Universal Credit (UC) is the Government’s new working-age benefit. The Government is currently rolling out the UC full service, the service all areas will eventually use, across Great Britain. Our UC roll out tool shows when the UC full service launched, or is scheduled to launch, at jobcentres in and around your constituency.Jump to full report >>
Universal Credit (UC) is the Government’s new working-age benefit. It is replacing six working-age benefits in an attempt to reduce the complexity of the benefits system. Specifically, UC aims to replace:
The Government started rolling out UC in 2013 and aimed to finish in 2018 but, because of delays, will now not finish until 2022.
The live service and the full service
There are two different systems: the live service and the full service. Which system is in place in an area determines who can claim UC and how they claim it.
Under the live service only people in relatively simple circumstances can claim - usually single, unemployed people without children or rent. The Department for Work and Pensions (DWP) has not accepted any new claims to the live service since 1 January 2018.
Under the full service – the service all areas will eventually use – everyone eligible will be able to claim UC no matter what their circumstances (with limited exceptions).
262 jobcentres were operating the full service as of 1 May 2018
The DWP is now rolling out the UC full service across Great Britain. Around 262 jobcentres were operating the full service in Great Britain as of 1 May 2018, around 40% of the total 643 expected to administer UC once roll out is complete.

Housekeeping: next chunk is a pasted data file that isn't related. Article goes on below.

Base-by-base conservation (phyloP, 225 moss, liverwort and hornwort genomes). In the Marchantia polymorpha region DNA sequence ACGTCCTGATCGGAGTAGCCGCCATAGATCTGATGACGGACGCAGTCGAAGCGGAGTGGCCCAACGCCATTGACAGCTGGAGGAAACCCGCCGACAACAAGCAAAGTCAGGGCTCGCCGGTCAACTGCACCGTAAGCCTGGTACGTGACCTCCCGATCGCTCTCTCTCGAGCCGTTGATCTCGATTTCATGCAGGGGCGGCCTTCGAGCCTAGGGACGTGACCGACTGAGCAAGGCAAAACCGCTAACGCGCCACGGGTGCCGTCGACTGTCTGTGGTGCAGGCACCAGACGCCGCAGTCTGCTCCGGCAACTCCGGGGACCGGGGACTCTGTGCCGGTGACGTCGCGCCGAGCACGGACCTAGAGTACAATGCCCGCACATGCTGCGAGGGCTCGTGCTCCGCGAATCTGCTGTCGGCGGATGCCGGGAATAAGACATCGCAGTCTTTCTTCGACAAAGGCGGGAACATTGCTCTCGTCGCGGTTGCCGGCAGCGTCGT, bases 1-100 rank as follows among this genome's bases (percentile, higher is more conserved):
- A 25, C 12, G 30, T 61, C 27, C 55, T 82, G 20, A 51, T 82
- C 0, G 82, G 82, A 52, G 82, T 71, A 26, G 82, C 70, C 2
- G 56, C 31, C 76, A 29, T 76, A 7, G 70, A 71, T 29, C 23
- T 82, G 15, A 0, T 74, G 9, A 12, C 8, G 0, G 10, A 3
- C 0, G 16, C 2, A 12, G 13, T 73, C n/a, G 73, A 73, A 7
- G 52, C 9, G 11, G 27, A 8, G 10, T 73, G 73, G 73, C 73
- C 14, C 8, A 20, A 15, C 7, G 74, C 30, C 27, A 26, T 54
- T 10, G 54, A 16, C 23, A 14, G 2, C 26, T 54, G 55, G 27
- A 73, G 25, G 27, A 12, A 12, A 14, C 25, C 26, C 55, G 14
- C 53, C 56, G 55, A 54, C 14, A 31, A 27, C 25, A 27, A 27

A further 381 jobcentres are scheduled to launch the full service between May 2018 and the end of the year.
Roll out was, in terms of claimants, around 11% of the way through as of December 2017
As of December 2017 there were around 660,220 households on UC across Great Britain, compared to around 5.2 million households claiming at least one of the benefits/tax credits UC is replacing. This suggests that UC roll-out was, in terms of claimants, around 11% of the way through as of December 2017. Note, however, that roll-out to those claiming unemployment benefit specifically is likely to be considerably more advanced than to other benefit claimants (such as those receiving housing or incapacity benefits).
Our Insight article Universal Credit: how is my constituency affected? provides further information on how our constituency estimates are calculated.
Our Universal Credit roll out tool
Our UC roll out tool shows when the UC full service launched, or is scheduled to launch, in jobcentres in and around your constituency.
Using the tool - available to download below – users can select their constituency and view the jobcentres most relevant to them. The tool also provides our estimates for the proportion of working age benefit claimants who have moved on to UC so far, by constituency and region.
Commons Briefing papers CBP-8308
Author: Richard Keen